Successful companies already understand the importance and impact of brand control in domain names. No company would ever consider using hotmail.com or gmail.com email addresses for official business. A decade ago, did companies invest in Geocities or Tripod URLs, or did they promote their own domain names? Today, if a company hosts its blog with WordPress.com, do they take the default brand.wordpress.com Web address, or do they upgrade to their own branded second-level domain name? If they want to be successful and continually reinforce their brand, they choose the latter.
Smart brand managers are now exploring the benefits of taking this degree of control one step further and are claiming ownership of the entire URL by applying to ICANN next year for a new generic top-level domain that matches their brand — a dot Brand gTLD.
While some may think of .com as a public utility, in reality it's a brand just as much as wordpress.com or geocities.com. Every time a .com URL is used in advertising, .com is also promoted, whether the advertiser likes it or not. The .com registry is like a clothing retailer that prints its brand on the T-shirts it sells and uses its customers as free walking billboards. Today, big brands are reduced to wearing the .com T-shirt; but in the world of new gTLDs, companies will be able to become the retailer, not just the billboard.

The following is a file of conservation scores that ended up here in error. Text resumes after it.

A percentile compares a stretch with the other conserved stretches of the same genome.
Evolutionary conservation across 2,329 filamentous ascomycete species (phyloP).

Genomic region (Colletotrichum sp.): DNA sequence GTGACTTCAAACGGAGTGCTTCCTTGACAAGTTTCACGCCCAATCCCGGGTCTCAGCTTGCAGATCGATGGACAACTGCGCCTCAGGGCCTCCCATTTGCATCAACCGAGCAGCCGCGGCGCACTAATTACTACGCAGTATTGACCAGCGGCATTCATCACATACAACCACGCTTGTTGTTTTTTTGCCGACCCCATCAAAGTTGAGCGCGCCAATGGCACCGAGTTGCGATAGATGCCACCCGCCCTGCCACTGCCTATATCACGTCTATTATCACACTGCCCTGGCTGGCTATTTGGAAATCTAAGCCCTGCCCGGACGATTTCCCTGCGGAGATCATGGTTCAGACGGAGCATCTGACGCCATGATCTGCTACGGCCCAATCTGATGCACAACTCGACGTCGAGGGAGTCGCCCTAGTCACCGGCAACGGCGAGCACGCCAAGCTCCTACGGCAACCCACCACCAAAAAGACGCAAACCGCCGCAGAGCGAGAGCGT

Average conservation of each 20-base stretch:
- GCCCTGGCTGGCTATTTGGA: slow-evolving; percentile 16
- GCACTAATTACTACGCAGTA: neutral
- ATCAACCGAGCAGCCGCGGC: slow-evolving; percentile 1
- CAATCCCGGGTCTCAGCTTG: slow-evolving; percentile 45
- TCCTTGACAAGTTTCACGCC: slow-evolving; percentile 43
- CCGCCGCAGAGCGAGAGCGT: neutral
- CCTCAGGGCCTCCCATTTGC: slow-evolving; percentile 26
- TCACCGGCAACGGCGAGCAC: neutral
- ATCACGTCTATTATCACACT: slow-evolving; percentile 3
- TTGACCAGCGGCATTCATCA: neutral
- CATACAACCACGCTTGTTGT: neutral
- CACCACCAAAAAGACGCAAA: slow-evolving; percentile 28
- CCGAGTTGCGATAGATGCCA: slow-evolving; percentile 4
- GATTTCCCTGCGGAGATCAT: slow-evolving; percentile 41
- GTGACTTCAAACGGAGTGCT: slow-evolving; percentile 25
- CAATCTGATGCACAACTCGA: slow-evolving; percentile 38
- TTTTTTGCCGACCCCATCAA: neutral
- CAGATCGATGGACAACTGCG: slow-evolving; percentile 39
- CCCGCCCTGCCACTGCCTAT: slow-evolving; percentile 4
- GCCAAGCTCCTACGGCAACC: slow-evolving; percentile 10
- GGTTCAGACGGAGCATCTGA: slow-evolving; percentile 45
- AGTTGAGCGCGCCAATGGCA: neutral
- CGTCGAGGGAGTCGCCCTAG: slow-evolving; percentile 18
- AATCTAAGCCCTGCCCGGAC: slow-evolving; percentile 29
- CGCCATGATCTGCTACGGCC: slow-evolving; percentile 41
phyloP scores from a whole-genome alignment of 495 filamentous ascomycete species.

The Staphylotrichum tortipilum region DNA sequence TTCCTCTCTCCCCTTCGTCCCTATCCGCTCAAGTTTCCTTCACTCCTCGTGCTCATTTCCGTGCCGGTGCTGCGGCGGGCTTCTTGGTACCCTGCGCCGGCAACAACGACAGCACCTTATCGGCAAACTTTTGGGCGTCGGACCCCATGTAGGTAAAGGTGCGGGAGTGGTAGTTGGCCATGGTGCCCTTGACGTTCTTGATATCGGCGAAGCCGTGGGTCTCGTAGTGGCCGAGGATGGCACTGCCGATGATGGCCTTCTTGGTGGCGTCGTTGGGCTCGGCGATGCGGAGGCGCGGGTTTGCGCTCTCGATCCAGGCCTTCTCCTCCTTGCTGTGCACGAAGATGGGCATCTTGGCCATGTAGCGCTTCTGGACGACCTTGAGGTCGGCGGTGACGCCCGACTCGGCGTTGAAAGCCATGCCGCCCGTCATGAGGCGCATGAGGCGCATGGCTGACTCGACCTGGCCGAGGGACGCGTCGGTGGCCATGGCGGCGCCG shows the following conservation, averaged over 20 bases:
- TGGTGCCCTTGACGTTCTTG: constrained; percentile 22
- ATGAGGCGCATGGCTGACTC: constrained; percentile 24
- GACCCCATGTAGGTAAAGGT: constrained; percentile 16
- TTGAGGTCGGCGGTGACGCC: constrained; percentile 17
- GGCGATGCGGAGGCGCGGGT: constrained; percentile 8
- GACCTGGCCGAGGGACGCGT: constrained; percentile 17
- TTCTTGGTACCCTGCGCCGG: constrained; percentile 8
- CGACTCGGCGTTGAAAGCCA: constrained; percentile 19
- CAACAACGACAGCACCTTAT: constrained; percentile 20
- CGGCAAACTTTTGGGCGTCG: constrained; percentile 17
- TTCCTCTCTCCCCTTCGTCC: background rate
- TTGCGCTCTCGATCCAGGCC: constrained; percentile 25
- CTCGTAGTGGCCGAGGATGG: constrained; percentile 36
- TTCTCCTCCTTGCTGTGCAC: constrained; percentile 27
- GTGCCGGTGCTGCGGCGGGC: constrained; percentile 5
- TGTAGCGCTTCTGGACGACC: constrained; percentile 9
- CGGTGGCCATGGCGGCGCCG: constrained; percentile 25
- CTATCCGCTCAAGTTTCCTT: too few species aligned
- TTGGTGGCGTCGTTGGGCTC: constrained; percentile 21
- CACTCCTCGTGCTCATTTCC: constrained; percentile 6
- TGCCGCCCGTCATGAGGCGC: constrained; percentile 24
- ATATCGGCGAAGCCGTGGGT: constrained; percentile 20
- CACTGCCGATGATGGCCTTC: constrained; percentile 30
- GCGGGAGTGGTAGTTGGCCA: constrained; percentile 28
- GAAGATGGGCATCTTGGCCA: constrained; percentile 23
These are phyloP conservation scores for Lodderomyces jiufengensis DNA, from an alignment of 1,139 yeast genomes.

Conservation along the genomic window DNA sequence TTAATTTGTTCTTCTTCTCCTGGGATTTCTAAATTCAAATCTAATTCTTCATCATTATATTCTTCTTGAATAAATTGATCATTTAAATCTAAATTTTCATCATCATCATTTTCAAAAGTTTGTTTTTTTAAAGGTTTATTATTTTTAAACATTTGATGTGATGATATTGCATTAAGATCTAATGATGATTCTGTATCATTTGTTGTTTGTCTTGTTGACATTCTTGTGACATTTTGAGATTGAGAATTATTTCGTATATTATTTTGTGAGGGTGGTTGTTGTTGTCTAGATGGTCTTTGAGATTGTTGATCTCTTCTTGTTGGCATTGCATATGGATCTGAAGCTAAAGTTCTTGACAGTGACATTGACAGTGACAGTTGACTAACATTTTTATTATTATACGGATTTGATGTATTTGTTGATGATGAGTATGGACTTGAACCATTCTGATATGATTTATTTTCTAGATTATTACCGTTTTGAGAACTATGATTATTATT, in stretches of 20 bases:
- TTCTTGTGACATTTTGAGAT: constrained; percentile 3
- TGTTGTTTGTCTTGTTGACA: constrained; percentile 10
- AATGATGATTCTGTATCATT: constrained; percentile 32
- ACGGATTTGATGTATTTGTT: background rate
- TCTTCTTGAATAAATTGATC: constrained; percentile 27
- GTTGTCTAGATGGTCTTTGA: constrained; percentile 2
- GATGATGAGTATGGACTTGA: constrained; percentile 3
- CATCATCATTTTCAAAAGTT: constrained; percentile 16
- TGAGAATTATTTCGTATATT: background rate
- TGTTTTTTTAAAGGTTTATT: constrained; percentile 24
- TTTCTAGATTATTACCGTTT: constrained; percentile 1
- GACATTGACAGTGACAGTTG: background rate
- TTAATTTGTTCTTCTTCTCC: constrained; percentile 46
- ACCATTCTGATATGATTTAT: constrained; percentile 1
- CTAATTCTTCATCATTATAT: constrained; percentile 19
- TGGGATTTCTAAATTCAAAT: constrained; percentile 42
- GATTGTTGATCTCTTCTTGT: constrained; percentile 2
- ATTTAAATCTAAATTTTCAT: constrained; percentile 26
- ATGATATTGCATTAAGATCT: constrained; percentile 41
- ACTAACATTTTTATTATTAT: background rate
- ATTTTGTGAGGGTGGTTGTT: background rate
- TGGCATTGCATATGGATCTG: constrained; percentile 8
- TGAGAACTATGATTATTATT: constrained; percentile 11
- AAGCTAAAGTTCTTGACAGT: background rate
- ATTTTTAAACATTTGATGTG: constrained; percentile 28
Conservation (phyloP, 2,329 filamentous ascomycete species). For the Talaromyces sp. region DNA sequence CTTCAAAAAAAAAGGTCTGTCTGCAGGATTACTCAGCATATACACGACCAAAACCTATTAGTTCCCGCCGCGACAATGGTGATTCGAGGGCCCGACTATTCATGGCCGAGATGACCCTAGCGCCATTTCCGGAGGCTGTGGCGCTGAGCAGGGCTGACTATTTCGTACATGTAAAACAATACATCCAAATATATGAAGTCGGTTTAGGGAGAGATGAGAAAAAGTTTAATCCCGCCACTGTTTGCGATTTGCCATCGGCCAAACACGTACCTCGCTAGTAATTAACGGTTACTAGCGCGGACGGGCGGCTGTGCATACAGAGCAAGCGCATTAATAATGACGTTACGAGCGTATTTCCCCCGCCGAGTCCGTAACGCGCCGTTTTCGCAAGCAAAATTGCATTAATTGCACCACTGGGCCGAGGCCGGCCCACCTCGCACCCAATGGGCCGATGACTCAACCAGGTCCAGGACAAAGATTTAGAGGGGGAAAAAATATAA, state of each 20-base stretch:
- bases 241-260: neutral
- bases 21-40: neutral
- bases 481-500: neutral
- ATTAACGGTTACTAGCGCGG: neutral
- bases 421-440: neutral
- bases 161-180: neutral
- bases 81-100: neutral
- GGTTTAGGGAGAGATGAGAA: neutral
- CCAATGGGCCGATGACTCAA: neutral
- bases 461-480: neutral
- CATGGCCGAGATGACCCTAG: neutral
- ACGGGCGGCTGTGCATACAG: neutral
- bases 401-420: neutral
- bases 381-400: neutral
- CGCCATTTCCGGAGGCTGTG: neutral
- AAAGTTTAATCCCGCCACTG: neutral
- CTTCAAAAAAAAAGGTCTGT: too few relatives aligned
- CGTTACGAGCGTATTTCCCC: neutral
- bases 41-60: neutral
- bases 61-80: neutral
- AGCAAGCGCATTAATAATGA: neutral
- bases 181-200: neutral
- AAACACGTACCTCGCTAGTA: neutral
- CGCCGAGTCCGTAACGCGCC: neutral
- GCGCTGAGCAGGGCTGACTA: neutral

Everybody wants to control his or her identity on the Internet, but no one more than large brand-owners. A dot Brand gTLD will give a company full ownership of the entire domain name from beginning to end, as forward-thinking marketers have already realized. For one example, Pepsi appears to be so confident about dot Brand top-level domains that it's using ".pepsi" — before the gTLD has been applied for or awarded — in their advertising throughout India.
A dot Brand gTLD may not be appropriate for every company. Some brands may be too unwieldy to act as effective top-level domains. Others may lack broad consumer recognition, and some may not be immediately permitted by the rules in ICANN's Applicant Guidebook. Whether your organization ultimately chooses to pursue a new gTLD or not, investigating the marketing benefits enabled by dot Brands should be a top priority for every brand manager in the next few months.
The window to apply begins on January 12, 2012, and ends on April 12, 2012, and it may turn out to be a one-time opportunity. Dismissing new gTLDs without due attention may have unwelcome ramifications. In late April 2012, ICANN will publish the full list of gTLD applicants. Marketers who missed the boat and cannot adequately explain their involvement (or lack thereof) in the dot Brand revolution may find themselves having to answer some difficult questions.
By Roland LaPlante, Senior Vice President and CMO at Afilias
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